Business is business, right? Yes and no. As times have changed, the business world has changed along with it (hello, casual Fridays). But some countries have not only stuck with traditional customs, they expect others to stick right along with them and too casual a meeting could spell disaster for your business.
When travelling internationally, you should know a bit about:
Doing your research on individual countries can yield you a lot of fun and interesting facts about diversity and beliefs.
The Top 10 Customs You Should Know
10) In Russia, expect to wait a bit when it comes to your business meeting, but don’t ever show up late. Russians can be as late as they desire and will not be apologetic, but they expect Americans to be on time, if not a few minutes early. This is a test of your patience.
9) In Israel, the workweek runs from Sunday to Thursday. You won’t conduct any business on Fridays as the Jewish Sabbath begins at sundown and all work is suspended until Saturday night after dark.
8) When visiting France, is it okay to let your host know if you do not speak French, but it is very important that you apologize for your lack of knowledge.
7) Japan still holds business cards in high regard. When travelling to Japan, have plenty of them with you and be sure they are dual sided, printed in both English and Japanese. When handing out your business card, present it with both hands, Japanese side up.
6) Expect to eat during business meetings in Spain. Lunches and dinners are an extremely important part of the business culture; it is how relationships are established. And don’t expect dinner until after 9pm.
5) If your business takes you to the United Arab Emirates, ditch the use of your left hand. It is considered unclean and is only used for hygiene. Gesture, pass documents, and eat with your right hand; and don’t ever point at another person with either.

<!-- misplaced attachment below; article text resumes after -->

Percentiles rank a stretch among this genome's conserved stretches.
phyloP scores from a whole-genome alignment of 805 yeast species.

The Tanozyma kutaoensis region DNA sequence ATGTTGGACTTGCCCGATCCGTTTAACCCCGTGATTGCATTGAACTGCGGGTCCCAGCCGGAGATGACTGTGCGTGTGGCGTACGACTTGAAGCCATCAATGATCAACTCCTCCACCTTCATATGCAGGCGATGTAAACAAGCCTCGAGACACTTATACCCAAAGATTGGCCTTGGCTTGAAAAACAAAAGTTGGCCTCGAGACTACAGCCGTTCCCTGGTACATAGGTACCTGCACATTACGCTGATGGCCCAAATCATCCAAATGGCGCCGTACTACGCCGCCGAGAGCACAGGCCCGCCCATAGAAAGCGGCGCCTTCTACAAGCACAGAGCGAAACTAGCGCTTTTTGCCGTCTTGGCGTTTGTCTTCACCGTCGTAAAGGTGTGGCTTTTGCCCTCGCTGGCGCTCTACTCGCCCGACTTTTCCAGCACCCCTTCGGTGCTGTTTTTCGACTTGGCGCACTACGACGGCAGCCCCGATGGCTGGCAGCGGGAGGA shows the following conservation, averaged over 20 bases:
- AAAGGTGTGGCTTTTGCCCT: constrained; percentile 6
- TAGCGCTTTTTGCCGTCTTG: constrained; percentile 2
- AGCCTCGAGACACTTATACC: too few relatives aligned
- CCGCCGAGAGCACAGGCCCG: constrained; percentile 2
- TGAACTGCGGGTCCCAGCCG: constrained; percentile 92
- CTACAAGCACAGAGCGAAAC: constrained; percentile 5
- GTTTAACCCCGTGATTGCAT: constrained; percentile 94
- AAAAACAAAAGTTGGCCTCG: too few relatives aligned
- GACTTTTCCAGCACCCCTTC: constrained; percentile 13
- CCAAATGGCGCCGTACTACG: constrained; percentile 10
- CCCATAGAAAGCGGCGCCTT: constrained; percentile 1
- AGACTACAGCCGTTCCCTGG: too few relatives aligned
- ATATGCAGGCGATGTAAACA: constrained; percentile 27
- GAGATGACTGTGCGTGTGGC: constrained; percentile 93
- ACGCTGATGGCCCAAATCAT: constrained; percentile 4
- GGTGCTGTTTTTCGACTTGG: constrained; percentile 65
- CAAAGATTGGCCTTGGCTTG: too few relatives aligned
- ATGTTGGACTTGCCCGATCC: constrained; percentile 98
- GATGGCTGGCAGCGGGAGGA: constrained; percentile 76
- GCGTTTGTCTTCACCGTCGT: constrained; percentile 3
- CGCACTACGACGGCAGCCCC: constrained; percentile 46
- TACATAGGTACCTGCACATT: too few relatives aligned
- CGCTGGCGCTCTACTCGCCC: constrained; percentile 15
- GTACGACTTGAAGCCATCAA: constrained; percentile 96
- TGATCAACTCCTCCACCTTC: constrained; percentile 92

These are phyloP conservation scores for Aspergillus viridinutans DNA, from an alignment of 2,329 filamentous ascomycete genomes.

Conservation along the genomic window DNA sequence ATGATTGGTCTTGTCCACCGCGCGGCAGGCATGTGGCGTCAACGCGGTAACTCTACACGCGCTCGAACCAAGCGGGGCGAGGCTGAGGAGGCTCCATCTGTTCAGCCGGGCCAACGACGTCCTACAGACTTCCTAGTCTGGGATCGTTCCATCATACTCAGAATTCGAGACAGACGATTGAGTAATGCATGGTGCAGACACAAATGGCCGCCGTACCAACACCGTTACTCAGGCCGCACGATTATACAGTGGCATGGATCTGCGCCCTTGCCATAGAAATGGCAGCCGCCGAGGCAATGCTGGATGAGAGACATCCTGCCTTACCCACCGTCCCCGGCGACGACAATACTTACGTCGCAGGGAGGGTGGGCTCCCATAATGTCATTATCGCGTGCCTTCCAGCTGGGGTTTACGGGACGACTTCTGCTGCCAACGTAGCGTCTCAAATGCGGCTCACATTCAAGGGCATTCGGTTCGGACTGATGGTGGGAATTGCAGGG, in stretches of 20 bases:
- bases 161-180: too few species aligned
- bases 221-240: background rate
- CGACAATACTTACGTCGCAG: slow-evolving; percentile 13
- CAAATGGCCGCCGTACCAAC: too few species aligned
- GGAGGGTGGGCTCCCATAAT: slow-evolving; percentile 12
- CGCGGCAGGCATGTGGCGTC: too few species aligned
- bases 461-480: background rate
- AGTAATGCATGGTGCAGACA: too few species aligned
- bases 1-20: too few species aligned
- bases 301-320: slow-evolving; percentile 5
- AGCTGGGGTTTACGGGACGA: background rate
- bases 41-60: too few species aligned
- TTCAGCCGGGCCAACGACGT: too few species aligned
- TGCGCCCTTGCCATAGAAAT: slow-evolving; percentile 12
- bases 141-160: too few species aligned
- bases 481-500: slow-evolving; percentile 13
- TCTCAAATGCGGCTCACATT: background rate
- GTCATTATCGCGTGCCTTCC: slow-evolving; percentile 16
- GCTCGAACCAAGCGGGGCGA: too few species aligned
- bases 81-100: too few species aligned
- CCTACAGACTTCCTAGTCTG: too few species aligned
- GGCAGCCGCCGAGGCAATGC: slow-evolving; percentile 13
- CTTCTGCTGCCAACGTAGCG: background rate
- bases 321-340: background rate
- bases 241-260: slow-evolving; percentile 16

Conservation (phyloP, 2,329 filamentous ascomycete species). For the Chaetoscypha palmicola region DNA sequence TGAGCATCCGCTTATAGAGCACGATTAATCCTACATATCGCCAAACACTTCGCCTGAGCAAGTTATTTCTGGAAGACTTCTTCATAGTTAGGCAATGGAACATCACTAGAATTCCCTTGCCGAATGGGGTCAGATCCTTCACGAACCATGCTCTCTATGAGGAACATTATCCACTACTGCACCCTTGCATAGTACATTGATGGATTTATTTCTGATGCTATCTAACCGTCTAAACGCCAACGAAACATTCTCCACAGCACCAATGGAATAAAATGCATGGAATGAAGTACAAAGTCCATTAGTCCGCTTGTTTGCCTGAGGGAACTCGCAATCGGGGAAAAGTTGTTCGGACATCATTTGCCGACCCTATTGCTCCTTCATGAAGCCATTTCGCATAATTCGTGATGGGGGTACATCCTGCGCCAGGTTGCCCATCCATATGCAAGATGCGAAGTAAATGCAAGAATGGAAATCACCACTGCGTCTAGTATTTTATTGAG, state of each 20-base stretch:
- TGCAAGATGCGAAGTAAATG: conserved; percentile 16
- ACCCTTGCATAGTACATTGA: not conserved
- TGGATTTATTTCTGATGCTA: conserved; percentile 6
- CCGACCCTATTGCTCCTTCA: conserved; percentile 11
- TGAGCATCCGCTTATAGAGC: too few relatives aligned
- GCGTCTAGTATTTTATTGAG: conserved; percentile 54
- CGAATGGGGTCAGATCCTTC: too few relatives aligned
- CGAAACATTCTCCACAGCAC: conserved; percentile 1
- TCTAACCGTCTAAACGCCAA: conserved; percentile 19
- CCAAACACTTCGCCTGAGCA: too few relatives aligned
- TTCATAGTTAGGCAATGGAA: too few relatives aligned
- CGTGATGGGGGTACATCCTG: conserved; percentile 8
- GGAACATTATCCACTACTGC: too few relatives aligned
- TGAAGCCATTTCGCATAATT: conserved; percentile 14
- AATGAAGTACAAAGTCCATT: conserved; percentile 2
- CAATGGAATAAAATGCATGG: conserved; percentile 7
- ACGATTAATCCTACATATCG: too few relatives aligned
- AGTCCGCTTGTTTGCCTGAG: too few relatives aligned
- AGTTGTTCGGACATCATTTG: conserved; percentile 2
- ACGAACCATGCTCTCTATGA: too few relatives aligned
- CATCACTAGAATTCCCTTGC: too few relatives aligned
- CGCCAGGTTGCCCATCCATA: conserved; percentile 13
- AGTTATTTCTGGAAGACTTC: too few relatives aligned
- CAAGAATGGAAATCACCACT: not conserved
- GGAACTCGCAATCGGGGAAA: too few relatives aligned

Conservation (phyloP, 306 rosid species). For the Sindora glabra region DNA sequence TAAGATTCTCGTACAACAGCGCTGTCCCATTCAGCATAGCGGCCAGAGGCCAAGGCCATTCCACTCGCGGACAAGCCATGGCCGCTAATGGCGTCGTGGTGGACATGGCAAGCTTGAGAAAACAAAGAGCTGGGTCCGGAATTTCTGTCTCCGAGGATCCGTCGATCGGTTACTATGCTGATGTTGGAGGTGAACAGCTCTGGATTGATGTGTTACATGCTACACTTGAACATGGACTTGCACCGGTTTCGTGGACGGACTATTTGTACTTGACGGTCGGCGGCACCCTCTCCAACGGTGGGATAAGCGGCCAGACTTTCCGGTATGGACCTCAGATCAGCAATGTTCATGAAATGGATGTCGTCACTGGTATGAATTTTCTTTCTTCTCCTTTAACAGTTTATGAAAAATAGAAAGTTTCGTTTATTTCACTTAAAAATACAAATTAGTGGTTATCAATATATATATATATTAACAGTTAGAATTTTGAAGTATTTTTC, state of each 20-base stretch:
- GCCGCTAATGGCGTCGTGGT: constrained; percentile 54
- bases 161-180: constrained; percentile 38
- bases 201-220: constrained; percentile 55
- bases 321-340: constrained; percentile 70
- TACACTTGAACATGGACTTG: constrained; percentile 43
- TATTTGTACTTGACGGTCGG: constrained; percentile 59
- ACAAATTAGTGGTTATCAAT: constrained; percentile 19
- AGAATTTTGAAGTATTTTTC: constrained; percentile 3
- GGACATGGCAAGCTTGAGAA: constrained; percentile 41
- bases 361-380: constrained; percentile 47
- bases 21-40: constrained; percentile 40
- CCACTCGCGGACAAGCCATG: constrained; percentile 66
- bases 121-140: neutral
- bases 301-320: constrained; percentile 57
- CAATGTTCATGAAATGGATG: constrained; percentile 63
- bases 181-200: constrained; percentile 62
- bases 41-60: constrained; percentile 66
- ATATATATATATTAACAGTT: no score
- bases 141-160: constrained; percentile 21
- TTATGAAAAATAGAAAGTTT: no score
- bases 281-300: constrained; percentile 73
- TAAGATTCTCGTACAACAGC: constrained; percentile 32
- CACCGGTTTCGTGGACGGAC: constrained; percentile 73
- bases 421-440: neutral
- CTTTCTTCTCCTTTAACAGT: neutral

4) When conducting business in India, remember that the cow is sacred, so avoid wearing products of leather to meetings and refrain from ordering beef at your business lunch.
3) In Brazil, there is no such thing as personal space. Standing or sitting extremely close and using physical contact during conversation is to be expected. Although tempted, do not back away as this is seen as disrespectful.
2) In sharp contrast to those in Brazil, personal space is important in Great Britain. Keep your distance and don’t touch others in public. Handshakes are standard and simple.
1) Gift giving at a business meeting is very important in China. There are many rules that should be considered before making your purchase. When giving the gift, the Chinese might refuse it a few times, but you must be persistent until they accept.
Now that you know a few things that you never knew, be prepared before you head out to do business in any country. It just might help you seal the deal.
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